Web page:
Norwegian equity fund participates in the largest stock market of the year – E24

Norwegian equity fund participates in the largest stock market of the year – E24

There was huge interest in becoming a shareholder when the technology company went public. Nordea Fund took a piece of the ARM cake.

Published: Published:

Arm shares were on a tear when the company, which designs chips for nearly all of the world’s smartphones, went public this week in New York.

On the first day of trading, the value of the company’s shares increased by a quarter, or $11 billion.

When the company raised money by selling stock before its IPO, interest was so high that many investors failed in their attempts to get the company on the stock exchange.

But Norwegian investment fund Nordea Norge Verdi succeeded in acquiring a smaller stake in the company’s shares.

-We got a little one feefeeSubscribing to shares to increase the company’s capital means trying to buy shares in the company“, says investment director Robert Ness at Nordea.

The manager says the fund has been allocated shares worth “a few” million kroner.

Read on E24+

Investtech this week: All-time high is a buy signal

– At high prices

In advance, an army of 28 banks worked to sell the IPO. Mediators gathered more than 100 managers of the world’s largest fund managers in a New York hotel to convince them that this was their chance to make big money from artificial intelligence, according to the British newspaper “Daily Mail”. Financial Times.

See also  Here's the new Audi e-tron - with a new name and a much better package

They sold 95.5 million shares of Arm at $51 per share, for a total stock value of $4.9 billion. The amount corresponds to 53 billion Norwegian kroner.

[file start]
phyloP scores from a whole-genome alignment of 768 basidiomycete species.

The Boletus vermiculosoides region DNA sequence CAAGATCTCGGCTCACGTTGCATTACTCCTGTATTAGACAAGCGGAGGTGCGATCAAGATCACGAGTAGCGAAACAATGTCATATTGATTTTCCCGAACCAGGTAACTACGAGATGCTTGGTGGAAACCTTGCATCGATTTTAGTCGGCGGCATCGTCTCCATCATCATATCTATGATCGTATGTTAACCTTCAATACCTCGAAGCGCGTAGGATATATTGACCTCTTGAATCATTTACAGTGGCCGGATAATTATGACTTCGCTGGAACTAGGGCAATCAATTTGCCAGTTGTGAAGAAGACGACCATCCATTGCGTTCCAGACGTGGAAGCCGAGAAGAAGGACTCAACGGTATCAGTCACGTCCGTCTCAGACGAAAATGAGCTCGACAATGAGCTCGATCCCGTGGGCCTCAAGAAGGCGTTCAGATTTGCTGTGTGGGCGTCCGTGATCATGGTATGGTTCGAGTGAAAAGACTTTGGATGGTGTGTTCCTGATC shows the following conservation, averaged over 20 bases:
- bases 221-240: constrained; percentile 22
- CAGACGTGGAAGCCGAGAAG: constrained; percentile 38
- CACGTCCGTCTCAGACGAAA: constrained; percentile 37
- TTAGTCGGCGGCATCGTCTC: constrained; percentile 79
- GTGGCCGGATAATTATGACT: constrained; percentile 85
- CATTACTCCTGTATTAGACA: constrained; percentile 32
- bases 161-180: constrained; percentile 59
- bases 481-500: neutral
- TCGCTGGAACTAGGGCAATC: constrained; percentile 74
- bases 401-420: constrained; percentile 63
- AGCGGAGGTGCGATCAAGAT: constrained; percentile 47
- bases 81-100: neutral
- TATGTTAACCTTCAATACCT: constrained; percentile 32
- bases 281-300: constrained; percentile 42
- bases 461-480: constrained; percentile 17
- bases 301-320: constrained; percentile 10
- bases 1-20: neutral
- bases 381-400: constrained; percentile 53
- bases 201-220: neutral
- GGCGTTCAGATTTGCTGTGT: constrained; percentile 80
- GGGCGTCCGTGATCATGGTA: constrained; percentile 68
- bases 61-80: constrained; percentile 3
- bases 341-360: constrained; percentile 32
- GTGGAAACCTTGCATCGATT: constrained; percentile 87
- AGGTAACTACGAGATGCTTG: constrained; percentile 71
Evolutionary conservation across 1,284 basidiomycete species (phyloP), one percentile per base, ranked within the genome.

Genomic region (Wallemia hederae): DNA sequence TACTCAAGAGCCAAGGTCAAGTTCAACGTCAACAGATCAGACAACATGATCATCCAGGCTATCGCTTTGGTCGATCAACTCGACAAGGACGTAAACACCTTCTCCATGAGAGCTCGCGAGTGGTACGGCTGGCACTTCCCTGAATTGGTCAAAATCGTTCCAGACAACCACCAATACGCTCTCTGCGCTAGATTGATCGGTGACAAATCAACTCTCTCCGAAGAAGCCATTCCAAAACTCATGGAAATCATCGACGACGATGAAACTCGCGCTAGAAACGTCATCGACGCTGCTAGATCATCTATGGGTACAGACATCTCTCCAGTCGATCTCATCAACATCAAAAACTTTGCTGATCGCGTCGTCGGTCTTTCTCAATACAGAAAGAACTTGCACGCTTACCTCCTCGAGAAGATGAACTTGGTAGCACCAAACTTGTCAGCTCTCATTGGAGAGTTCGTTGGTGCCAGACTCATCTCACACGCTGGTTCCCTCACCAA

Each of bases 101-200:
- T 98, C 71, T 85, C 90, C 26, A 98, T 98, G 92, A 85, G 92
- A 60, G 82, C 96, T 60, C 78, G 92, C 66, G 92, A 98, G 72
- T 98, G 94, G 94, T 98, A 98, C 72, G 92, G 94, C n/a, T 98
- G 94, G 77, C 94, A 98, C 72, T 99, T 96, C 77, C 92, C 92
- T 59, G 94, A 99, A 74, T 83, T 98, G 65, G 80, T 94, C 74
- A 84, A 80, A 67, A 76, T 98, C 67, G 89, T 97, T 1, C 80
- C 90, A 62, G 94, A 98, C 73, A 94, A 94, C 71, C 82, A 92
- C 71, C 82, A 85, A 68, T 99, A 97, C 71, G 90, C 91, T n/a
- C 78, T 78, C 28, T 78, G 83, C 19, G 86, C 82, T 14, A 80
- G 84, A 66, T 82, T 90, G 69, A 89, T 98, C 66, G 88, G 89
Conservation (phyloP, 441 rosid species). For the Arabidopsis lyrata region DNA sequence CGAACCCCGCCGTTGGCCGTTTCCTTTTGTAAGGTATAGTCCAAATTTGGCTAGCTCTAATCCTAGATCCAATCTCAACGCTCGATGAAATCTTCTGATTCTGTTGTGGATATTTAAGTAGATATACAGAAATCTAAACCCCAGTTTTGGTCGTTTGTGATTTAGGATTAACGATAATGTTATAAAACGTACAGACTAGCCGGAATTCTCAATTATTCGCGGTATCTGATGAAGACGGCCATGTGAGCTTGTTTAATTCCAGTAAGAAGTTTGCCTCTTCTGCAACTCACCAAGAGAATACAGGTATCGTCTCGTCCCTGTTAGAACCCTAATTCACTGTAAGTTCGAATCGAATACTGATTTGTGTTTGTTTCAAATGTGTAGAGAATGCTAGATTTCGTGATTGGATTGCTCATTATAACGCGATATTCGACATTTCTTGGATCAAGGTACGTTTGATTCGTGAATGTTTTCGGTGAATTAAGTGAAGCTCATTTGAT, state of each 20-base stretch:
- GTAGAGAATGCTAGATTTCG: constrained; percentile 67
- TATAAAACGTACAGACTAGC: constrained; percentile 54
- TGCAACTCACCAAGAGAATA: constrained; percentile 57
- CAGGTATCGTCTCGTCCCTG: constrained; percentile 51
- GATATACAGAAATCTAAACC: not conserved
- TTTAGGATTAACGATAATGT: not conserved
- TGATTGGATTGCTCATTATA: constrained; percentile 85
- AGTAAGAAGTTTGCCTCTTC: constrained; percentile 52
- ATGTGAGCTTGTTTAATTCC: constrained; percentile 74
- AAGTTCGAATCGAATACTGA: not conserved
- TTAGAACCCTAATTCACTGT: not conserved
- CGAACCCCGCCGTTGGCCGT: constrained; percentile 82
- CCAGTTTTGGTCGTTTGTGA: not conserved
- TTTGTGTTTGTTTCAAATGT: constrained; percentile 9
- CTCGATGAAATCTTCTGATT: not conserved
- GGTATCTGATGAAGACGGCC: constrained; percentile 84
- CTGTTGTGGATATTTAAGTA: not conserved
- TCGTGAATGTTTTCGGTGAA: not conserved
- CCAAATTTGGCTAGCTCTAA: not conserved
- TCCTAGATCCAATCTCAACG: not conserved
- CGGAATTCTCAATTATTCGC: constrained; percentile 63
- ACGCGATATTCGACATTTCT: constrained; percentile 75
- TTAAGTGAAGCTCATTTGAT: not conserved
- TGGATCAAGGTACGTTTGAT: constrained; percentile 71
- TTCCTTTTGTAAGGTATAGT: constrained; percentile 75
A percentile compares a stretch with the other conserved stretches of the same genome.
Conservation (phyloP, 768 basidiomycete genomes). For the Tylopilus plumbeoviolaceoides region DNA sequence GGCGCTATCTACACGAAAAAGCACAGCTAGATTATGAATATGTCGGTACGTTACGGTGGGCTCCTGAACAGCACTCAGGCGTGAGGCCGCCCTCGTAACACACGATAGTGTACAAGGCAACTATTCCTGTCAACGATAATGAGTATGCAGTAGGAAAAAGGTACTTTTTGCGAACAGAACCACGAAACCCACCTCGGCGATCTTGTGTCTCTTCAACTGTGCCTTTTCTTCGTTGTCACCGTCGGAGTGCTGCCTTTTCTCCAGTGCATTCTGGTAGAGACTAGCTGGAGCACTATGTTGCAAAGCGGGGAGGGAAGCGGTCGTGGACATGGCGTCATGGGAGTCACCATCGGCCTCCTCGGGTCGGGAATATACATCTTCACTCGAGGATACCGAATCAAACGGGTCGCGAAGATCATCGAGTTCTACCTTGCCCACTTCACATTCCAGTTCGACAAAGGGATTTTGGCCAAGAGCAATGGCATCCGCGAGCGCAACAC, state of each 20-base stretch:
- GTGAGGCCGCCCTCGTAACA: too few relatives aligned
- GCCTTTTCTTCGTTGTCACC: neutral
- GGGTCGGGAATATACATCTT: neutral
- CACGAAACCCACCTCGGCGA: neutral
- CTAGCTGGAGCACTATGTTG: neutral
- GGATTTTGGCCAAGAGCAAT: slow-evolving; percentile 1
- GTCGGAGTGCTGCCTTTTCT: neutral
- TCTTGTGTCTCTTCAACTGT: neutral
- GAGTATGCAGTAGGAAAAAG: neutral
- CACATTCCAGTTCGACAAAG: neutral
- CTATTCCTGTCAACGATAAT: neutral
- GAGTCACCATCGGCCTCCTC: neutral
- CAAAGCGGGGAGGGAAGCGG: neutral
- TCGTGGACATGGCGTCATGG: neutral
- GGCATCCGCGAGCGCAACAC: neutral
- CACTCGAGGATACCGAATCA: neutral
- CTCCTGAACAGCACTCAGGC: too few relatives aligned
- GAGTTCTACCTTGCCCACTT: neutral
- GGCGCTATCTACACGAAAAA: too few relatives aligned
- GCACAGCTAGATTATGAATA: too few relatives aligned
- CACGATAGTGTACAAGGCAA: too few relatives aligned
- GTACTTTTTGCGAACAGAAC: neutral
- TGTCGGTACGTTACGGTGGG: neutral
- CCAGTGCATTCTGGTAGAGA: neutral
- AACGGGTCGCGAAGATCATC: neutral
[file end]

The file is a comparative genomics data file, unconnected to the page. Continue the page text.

The stock sale made the initial public offering the largest of the year.

There has been excitement surrounding the company’s stock market debut, as it is seen as a tough test for the currently tough IPO market.

Warm welcome from investors Can Encouraging more companies to offer their shares for public offering and putting an end to the weakness period for initial public offerings.

“Their prices are high, but they also make good money,” says Ness, who believes the current prices are unheard of.

Arm was priced at $54 billion before its IPO. This amount is equivalent to 581 billion Norwegian kroner at today’s exchange rate.

He manages billions

Næss points out that Arm has grown strongly, and he believes the growth will continue for some time.

He saw the value of the arm rise about 25 percent on the first day of trading.

See also  Rising rates do not alter interest rate expectations - E24

– The case was about ten times OversubscribedOversubscribedInvestors will buy more shares than the number of shares available for sale in a company’s capital increase It is therefore not unusual for the share price to rise on the first listing.

Robert Ness, Investment Director at Nordea

Nordea Norge Verdi mainly invests in stocks on the Norwegian stock market, but an information document states that the fund can invest some money in companies listed on foreign stock exchanges.

The fund had assets under management of NOK 4.7 billion at the end of the first half of 2023. This means that the investment in Arm is small compared to the fund’s total assets under management.


In an interview with CNBC On Thursday, Softbank CEO Masayoshi Son emphasized how Arm’s technology will be used in AI chips, in an attempt to link the company to the ongoing AI boom.

But not everyone was convinced.

Among them is James Anderson, one of Britain’s most famous technology investors. Anderson according to Financial Times He warned that the British company is not a decisive player in important growth markets such as artificial intelligence and cloud services.

Arm’s IPO is a victory for the Nasdaq over the New York Stock Exchange. The rivalry between New York’s two most important stock exchanges goes back several decades. In the hunt for the biggest IPOs, stock exchanges promise announcement time and hold lavish IPO parties at their offices, writes The Wall Street Journal.

Dalila Awolowo

Dalila Awolowo

"Explorer. Unapologetic entrepreneur. Alcohol fanatic. Certified writer. Wannabe tv evangelist. Twitter fanatic. Student. Web scholar. Travel buff."

Leave a Reply

Your email address will not be published. Required fields are marked *